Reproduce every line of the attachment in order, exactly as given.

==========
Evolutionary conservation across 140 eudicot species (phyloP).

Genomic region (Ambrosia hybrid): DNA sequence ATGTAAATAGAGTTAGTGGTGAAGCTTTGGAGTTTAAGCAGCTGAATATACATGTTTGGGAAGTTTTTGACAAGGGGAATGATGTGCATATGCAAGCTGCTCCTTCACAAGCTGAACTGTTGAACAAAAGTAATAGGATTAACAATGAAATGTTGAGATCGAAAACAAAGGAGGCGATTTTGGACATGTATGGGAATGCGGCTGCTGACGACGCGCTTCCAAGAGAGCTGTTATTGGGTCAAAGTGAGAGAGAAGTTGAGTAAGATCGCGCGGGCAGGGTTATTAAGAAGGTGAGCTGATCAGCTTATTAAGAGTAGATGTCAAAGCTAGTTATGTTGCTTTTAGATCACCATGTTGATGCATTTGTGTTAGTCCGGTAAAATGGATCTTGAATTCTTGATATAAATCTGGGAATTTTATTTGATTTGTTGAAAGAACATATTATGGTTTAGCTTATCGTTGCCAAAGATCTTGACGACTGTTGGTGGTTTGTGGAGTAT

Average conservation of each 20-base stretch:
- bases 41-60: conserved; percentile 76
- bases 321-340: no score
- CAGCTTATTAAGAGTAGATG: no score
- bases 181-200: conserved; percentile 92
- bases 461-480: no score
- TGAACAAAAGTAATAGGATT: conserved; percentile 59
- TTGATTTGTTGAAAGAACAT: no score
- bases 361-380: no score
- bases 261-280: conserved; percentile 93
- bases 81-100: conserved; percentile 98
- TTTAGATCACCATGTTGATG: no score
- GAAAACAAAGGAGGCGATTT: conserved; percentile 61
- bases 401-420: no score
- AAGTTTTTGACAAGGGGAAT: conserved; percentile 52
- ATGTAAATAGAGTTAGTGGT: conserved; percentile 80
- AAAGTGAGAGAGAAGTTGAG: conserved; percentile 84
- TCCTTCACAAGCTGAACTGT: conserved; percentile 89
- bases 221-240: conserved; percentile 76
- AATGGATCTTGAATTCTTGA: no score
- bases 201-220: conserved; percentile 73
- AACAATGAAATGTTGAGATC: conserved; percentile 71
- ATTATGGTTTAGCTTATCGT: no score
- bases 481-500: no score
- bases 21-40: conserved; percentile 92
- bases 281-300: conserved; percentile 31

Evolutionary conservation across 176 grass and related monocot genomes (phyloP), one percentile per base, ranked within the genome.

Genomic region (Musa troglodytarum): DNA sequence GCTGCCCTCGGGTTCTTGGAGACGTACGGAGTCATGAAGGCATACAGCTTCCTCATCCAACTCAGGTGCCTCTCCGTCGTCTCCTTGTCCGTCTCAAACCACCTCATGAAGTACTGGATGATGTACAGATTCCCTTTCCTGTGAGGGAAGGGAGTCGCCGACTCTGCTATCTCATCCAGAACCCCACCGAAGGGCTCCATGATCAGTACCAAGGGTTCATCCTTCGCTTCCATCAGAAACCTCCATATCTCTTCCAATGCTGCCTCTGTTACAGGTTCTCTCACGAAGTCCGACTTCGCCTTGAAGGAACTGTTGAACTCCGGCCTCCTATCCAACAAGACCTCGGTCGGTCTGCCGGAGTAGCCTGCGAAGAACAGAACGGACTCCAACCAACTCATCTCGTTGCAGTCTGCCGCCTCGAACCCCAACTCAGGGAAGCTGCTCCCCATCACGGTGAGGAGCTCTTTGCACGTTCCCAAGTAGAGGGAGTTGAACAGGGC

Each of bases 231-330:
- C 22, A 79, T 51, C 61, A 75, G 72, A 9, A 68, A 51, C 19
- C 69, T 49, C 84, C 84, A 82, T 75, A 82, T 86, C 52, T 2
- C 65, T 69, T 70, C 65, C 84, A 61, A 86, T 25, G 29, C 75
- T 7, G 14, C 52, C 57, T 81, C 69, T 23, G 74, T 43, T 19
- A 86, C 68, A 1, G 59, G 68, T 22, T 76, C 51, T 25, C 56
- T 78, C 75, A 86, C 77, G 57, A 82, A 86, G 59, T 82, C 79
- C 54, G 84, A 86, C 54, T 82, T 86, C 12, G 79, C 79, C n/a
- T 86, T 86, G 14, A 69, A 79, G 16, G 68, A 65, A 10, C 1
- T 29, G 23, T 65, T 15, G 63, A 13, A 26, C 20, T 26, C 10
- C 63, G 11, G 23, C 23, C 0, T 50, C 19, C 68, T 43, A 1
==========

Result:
Evolutionary conservation across 140 eudicot species (phyloP).

Genomic region (Ambrosia hybrid): DNA sequence ATGTAAATAGAGTTAGTGGTGAAGCTTTGGAGTTTAAGCAGCTGAATATACATGTTTGGGAAGTTTTTGACAAGGGGAATGATGTGCATATGCAAGCTGCTCCTTCACAAGCTGAACTGTTGAACAAAAGTAATAGGATTAACAATGAAATGTTGAGATCGAAAACAAAGGAGGCGATTTTGGACATGTATGGGAATGCGGCTGCTGACGACGCGCTTCCAAGAGAGCTGTTATTGGGTCAAAGTGAGAGAGAAGTTGAGTAAGATCGCGCGGGCAGGGTTATTAAGAAGGTGAGCTGATCAGCTTATTAAGAGTAGATGTCAAAGCTAGTTATGTTGCTTTTAGATCACCATGTTGATGCATTTGTGTTAGTCCGGTAAAATGGATCTTGAATTCTTGATATAAATCTGGGAATTTTATTTGATTTGTTGAAAGAACATATTATGGTTTAGCTTATCGTTGCCAAAGATCTTGACGACTGTTGGTGGTTTGTGGAGTAT

Average conservation of each 20-base stretch:
- bases 41-60: conserved; percentile 76
- bases 321-340: no score
- CAGCTTATTAAGAGTAGATG: no score
- bases 181-200: conserved; percentile 92
- bases 461-480: no score
- TGAACAAAAGTAATAGGATT: conserved; percentile 59
- TTGATTTGTTGAAAGAACAT: no score
- bases 361-380: no score
- bases 261-280: conserved; percentile 93
- bases 81-100: conserved; percentile 98
- TTTAGATCACCATGTTGATG: no score
- GAAAACAAAGGAGGCGATTT: conserved; percentile 61
- bases 401-420: no score
- AAGTTTTTGACAAGGGGAAT: conserved; percentile 52
- ATGTAAATAGAGTTAGTGGT: conserved; percentile 80
- AAAGTGAGAGAGAAGTTGAG: conserved; percentile 84
- TCCTTCACAAGCTGAACTGT: conserved; percentile 89
- bases 221-240: conserved; percentile 76
- AATGGATCTTGAATTCTTGA: no score
- bases 201-220: conserved; percentile 73
- AACAATGAAATGTTGAGATC: conserved; percentile 71
- ATTATGGTTTAGCTTATCGT: no score
- bases 481-500: no score
- bases 21-40: conserved; percentile 92
- bases 281-300: conserved; percentile 31

Evolutionary conservation across 176 grass and related monocot genomes (phyloP), one percentile per base, ranked within the genome.

Genomic region (Musa troglodytarum): DNA sequence GCTGCCCTCGGGTTCTTGGAGACGTACGGAGTCATGAAGGCATACAGCTTCCTCATCCAACTCAGGTGCCTCTCCGTCGTCTCCTTGTCCGTCTCAAACCACCTCATGAAGTACTGGATGATGTACAGATTCCCTTTCCTGTGAGGGAAGGGAGTCGCCGACTCTGCTATCTCATCCAGAACCCCACCGAAGGGCTCCATGATCAGTACCAAGGGTTCATCCTTCGCTTCCATCAGAAACCTCCATATCTCTTCCAATGCTGCCTCTGTTACAGGTTCTCTCACGAAGTCCGACTTCGCCTTGAAGGAACTGTTGAACTCCGGCCTCCTATCCAACAAGACCTCGGTCGGTCTGCCGGAGTAGCCTGCGAAGAACAGAACGGACTCCAACCAACTCATCTCGTTGCAGTCTGCCGCCTCGAACCCCAACTCAGGGAAGCTGCTCCCCATCACGGTGAGGAGCTCTTTGCACGTTCCCAAGTAGAGGGAGTTGAACAGGGC

Each of bases 231-330:
- C 22, A 79, T 51, C 61, A 75, G 72, A 9, A 68, A 51, C 19
- C 69, T 49, C 84, C 84, A 82, T 75, A 82, T 86, C 52, T 2
- C 65, T 69, T 70, C 65, C 84, A 61, A 86, T 25, G 29, C 75
- T 7, G 14, C 52, C 57, T 81, C 69, T 23, G 74, T 43, T 19
- A 86, C 68, A 1, G 59, G 68, T 22, T 76, C 51, T 25, C 56
- T 78, C 75, A 86, C 77, G 57, A 82, A 86, G 59, T 82, C 79
- C 54, G 84, A 86, C 54, T 82, T 86, C 12, G 79, C 79, C n/a
- T 86, T 86, G 14, A 69, A 79, G 16, G 68, A 65, A 10, C 1
- T 29, G 23, T 65, T 15, G 63, A 13, A 26, C 20, T 26, C 10
- C 63, G 11, G 23, C 23, C 0, T 50, C 19, C 68, T 43, A 1